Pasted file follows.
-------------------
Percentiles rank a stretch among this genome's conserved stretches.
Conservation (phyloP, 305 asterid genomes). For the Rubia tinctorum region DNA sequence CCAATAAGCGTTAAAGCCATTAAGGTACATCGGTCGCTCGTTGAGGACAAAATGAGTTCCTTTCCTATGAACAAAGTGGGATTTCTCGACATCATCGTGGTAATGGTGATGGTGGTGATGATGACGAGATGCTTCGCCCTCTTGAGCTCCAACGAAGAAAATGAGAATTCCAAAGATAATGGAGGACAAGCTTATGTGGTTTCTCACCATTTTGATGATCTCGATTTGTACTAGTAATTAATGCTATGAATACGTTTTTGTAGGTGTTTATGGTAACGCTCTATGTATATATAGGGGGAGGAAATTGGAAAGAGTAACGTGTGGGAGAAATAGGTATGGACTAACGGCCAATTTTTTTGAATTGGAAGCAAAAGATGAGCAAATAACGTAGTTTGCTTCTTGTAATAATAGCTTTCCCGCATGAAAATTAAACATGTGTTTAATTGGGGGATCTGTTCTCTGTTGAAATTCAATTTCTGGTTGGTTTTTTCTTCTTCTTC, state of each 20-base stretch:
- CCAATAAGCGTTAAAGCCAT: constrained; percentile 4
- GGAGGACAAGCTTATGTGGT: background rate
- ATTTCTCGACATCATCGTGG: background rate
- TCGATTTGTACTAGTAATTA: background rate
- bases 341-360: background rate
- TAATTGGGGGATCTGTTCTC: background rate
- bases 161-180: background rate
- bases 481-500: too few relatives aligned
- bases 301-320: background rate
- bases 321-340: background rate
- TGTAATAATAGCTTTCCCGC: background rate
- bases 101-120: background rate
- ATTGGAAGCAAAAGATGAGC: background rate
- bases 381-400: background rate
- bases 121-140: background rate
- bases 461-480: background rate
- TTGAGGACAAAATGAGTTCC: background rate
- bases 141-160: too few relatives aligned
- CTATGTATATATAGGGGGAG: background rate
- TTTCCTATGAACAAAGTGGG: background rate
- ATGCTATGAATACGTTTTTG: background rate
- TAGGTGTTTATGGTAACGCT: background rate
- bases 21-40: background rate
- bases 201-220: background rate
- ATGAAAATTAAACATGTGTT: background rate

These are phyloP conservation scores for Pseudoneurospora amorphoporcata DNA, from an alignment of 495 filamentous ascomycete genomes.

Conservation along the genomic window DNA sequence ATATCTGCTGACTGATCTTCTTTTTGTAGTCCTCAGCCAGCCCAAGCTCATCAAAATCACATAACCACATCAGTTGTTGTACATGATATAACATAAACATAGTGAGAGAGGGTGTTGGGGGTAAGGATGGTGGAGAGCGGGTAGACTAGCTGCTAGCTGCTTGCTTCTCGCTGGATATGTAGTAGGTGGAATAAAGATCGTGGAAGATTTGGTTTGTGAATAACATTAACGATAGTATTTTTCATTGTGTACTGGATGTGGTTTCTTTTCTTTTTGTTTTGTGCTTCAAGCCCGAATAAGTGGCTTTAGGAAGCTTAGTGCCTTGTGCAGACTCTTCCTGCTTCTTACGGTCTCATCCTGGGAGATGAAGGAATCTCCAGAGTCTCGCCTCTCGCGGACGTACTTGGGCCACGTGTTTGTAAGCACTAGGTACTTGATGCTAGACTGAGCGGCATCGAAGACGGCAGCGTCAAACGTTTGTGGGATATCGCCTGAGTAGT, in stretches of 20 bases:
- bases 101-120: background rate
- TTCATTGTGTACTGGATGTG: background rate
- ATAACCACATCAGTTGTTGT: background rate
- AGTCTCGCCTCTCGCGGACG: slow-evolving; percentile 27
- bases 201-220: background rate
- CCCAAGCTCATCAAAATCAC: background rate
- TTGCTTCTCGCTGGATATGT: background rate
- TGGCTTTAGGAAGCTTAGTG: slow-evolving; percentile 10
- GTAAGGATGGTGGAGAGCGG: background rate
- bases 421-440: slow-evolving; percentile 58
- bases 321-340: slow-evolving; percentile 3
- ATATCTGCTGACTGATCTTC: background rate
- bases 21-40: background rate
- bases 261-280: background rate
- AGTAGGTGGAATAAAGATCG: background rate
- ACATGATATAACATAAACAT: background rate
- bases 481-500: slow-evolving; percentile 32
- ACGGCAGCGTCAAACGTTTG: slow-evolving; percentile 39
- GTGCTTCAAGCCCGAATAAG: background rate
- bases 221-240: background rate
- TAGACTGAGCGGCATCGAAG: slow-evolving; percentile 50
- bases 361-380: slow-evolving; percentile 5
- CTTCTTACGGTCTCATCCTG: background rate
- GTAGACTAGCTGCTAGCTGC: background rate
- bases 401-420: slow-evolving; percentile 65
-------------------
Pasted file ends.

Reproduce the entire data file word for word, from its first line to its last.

Percentiles rank a stretch among this genome's conserved stretches.
Conservation (phyloP, 305 asterid genomes). For the Rubia tinctorum region DNA sequence CCAATAAGCGTTAAAGCCATTAAGGTACATCGGTCGCTCGTTGAGGACAAAATGAGTTCCTTTCCTATGAACAAAGTGGGATTTCTCGACATCATCGTGGTAATGGTGATGGTGGTGATGATGACGAGATGCTTCGCCCTCTTGAGCTCCAACGAAGAAAATGAGAATTCCAAAGATAATGGAGGACAAGCTTATGTGGTTTCTCACCATTTTGATGATCTCGATTTGTACTAGTAATTAATGCTATGAATACGTTTTTGTAGGTGTTTATGGTAACGCTCTATGTATATATAGGGGGAGGAAATTGGAAAGAGTAACGTGTGGGAGAAATAGGTATGGACTAACGGCCAATTTTTTTGAATTGGAAGCAAAAGATGAGCAAATAACGTAGTTTGCTTCTTGTAATAATAGCTTTCCCGCATGAAAATTAAACATGTGTTTAATTGGGGGATCTGTTCTCTGTTGAAATTCAATTTCTGGTTGGTTTTTTCTTCTTCTTC, state of each 20-base stretch:
- CCAATAAGCGTTAAAGCCAT: constrained; percentile 4
- GGAGGACAAGCTTATGTGGT: background rate
- ATTTCTCGACATCATCGTGG: background rate
- TCGATTTGTACTAGTAATTA: background rate
- bases 341-360: background rate
- TAATTGGGGGATCTGTTCTC: background rate
- bases 161-180: background rate
- bases 481-500: too few relatives aligned
- bases 301-320: background rate
- bases 321-340: background rate
- TGTAATAATAGCTTTCCCGC: background rate
- bases 101-120: background rate
- ATTGGAAGCAAAAGATGAGC: background rate
- bases 381-400: background rate
- bases 121-140: background rate
- bases 461-480: background rate
- TTGAGGACAAAATGAGTTCC: background rate
- bases 141-160: too few relatives aligned
- CTATGTATATATAGGGGGAG: background rate
- TTTCCTATGAACAAAGTGGG: background rate
- ATGCTATGAATACGTTTTTG: background rate
- TAGGTGTTTATGGTAACGCT: background rate
- bases 21-40: background rate
- bases 201-220: background rate
- ATGAAAATTAAACATGTGTT: background rate

These are phyloP conservation scores for Pseudoneurospora amorphoporcata DNA, from an alignment of 495 filamentous ascomycete genomes.

Conservation along the genomic window DNA sequence ATATCTGCTGACTGATCTTCTTTTTGTAGTCCTCAGCCAGCCCAAGCTCATCAAAATCACATAACCACATCAGTTGTTGTACATGATATAACATAAACATAGTGAGAGAGGGTGTTGGGGGTAAGGATGGTGGAGAGCGGGTAGACTAGCTGCTAGCTGCTTGCTTCTCGCTGGATATGTAGTAGGTGGAATAAAGATCGTGGAAGATTTGGTTTGTGAATAACATTAACGATAGTATTTTTCATTGTGTACTGGATGTGGTTTCTTTTCTTTTTGTTTTGTGCTTCAAGCCCGAATAAGTGGCTTTAGGAAGCTTAGTGCCTTGTGCAGACTCTTCCTGCTTCTTACGGTCTCATCCTGGGAGATGAAGGAATCTCCAGAGTCTCGCCTCTCGCGGACGTACTTGGGCCACGTGTTTGTAAGCACTAGGTACTTGATGCTAGACTGAGCGGCATCGAAGACGGCAGCGTCAAACGTTTGTGGGATATCGCCTGAGTAGT, in stretches of 20 bases:
- bases 101-120: background rate
- TTCATTGTGTACTGGATGTG: background rate
- ATAACCACATCAGTTGTTGT: background rate
- AGTCTCGCCTCTCGCGGACG: slow-evolving; percentile 27
- bases 201-220: background rate
- CCCAAGCTCATCAAAATCAC: background rate
- TTGCTTCTCGCTGGATATGT: background rate
- TGGCTTTAGGAAGCTTAGTG: slow-evolving; percentile 10
- GTAAGGATGGTGGAGAGCGG: background rate
- bases 421-440: slow-evolving; percentile 58
- bases 321-340: slow-evolving; percentile 3
- ATATCTGCTGACTGATCTTC: background rate
- bases 21-40: background rate
- bases 261-280: background rate
- AGTAGGTGGAATAAAGATCG: background rate
- ACATGATATAACATAAACAT: background rate
- bases 481-500: slow-evolving; percentile 32
- ACGGCAGCGTCAAACGTTTG: slow-evolving; percentile 39
- GTGCTTCAAGCCCGAATAAG: background rate
- bases 221-240: background rate
- TAGACTGAGCGGCATCGAAG: slow-evolving; percentile 50
- bases 361-380: slow-evolving; percentile 5
- CTTCTTACGGTCTCATCCTG: background rate
- GTAGACTAGCTGCTAGCTGC: background rate
- bases 401-420: slow-evolving; percentile 65